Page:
When there is an emergency, there may not be enough time to adequately prepare. These do-ahead actions can make a big difference when minutes count:
- Make sure driveway entrances and your house number are clearly marked. Reflective house numbers that are located and angled so they can be seen by approaching emergency vehicles are recommended.
- Know where your gas, electric and water main shut-off controls are and how to use them.
- Have a 72-hour GO Bag packed and easily accessible. Check the contents yearly and replace items that have expired. It is recommended that there be one for each family member.
- Create a family communication plan, including a meeting place should an evacuation become necessary. Establish a contact point from which to communicate with each other and concerned relatives.
- Talk to your neighbors about safety concerns and how the neighborhood could work together before and during a community or personal emergency. This could include help with pets, children or disabled or elderly family members.
- Sign up for CodeRED, the reverse 911 system used to contact residents if a dangerous situation or emergency exists, including an evacuation. Your landline is automatically registered unless it is VoIP. You can also register cell phones and email addresses.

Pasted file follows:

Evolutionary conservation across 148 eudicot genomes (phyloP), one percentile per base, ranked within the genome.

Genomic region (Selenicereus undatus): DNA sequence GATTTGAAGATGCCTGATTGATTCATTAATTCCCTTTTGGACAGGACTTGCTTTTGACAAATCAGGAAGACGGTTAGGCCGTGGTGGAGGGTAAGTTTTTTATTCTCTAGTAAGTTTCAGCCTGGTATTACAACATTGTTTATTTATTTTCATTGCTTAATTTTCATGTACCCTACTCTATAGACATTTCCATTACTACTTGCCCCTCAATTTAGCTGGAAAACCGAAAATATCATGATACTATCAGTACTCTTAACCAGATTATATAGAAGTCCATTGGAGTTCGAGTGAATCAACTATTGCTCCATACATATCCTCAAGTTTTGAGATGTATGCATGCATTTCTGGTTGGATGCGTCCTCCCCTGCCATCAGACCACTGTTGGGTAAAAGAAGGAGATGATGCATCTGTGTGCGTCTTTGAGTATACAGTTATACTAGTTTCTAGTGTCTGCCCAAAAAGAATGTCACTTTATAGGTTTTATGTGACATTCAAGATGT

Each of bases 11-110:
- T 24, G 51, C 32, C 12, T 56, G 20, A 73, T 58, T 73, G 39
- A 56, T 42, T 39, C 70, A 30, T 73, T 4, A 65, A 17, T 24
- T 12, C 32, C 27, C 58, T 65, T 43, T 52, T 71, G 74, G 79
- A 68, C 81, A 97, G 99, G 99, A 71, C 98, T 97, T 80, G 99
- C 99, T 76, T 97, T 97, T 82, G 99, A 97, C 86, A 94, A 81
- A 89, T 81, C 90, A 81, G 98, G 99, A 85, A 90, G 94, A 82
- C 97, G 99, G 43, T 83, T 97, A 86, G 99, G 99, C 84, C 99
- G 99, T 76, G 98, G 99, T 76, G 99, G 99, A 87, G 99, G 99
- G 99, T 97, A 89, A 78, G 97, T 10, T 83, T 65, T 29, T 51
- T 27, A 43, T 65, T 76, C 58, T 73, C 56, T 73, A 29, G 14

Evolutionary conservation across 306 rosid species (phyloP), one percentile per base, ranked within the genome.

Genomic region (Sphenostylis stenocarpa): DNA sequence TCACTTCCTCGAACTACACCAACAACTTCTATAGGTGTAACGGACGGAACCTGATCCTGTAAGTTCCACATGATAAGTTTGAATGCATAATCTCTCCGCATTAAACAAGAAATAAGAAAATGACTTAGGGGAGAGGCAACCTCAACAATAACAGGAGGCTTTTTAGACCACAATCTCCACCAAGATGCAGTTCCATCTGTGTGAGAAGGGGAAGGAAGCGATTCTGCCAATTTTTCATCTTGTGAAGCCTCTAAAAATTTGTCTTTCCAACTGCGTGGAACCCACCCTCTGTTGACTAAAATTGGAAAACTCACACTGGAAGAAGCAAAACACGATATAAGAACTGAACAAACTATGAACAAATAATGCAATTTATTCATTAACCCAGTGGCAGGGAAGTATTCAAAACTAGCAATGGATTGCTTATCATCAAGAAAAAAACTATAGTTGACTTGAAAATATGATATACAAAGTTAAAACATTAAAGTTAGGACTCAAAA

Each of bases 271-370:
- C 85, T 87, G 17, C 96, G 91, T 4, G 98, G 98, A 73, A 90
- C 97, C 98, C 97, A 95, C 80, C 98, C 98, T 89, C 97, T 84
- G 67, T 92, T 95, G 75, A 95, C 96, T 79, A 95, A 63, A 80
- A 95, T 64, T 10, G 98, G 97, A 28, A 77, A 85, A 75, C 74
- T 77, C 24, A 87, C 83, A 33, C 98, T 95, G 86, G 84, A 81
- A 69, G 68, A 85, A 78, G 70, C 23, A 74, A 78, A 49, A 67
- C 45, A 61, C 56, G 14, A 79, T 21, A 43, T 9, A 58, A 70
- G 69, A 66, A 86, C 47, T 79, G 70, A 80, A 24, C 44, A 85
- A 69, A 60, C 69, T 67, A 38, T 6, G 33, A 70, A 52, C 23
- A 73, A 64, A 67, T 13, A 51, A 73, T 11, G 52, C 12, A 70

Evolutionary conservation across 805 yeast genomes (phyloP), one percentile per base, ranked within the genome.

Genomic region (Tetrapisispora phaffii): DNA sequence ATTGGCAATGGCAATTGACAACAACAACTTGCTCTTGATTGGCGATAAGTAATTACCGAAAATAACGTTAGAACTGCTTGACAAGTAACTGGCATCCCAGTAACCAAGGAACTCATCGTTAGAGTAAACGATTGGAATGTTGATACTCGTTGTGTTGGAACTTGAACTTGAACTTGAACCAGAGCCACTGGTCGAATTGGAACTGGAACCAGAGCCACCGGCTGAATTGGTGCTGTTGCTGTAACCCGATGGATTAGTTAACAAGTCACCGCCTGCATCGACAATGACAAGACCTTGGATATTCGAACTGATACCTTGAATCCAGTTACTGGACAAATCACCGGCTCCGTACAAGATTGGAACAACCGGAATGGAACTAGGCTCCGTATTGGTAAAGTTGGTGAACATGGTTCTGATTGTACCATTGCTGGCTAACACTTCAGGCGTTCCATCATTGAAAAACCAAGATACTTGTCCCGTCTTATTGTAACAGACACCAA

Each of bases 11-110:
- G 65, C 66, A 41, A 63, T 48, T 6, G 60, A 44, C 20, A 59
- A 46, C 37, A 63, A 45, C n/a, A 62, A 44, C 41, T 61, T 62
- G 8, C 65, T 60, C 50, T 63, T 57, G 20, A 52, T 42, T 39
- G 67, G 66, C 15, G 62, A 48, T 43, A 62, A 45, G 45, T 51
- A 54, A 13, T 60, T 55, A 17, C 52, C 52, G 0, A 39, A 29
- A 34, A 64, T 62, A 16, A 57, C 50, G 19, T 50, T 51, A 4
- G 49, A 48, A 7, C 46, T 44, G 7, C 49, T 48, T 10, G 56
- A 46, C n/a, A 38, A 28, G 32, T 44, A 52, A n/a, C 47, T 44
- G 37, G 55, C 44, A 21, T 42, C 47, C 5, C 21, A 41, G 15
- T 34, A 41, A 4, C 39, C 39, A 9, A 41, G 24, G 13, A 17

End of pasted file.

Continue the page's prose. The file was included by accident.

- Know how to get up-to-date, reliable information about an ongoing emergency. Do not call the Foundation office or fire department. Posts on social media, other than from the Jefferson County sheriff’s office, may not be accurate. Include the sheriff’s office emergency blog in your browser’s favorites list for ready access. The blog is only activated during an emergency, but you will find a link to the sheriff’s office Twitter account that may have the information you are looking for. There are also radio stations and blogs that often have good information.
- Because wildfire emergencies are a particular concern in Genesee, see a list of recommended advance actions to be prepared for a possible evacuation due to wildfire.
- Jefferson County Emergency Preparedness Guide has practical information about how families can prepare for most emergencies, such as floods, weather events (including extreme cold and heat), fire, wildfire, hazardous material incidents, national security and bomb threats, and chemical, biological, radiological or nuclear attacks.
- The Department of Homeland Security provides pertinent information about what to do in case of wildfire, home fire, hazardous weather, cybersecurity, an active shooter situation and more.
- Colorado State University Extension has an informative video presentation titled Evacuation Preparedness and Animal Evacuation (1 hr 29 min).
- American Veterinary Medical Association: Saving the Whole Family. Disaster Preparedness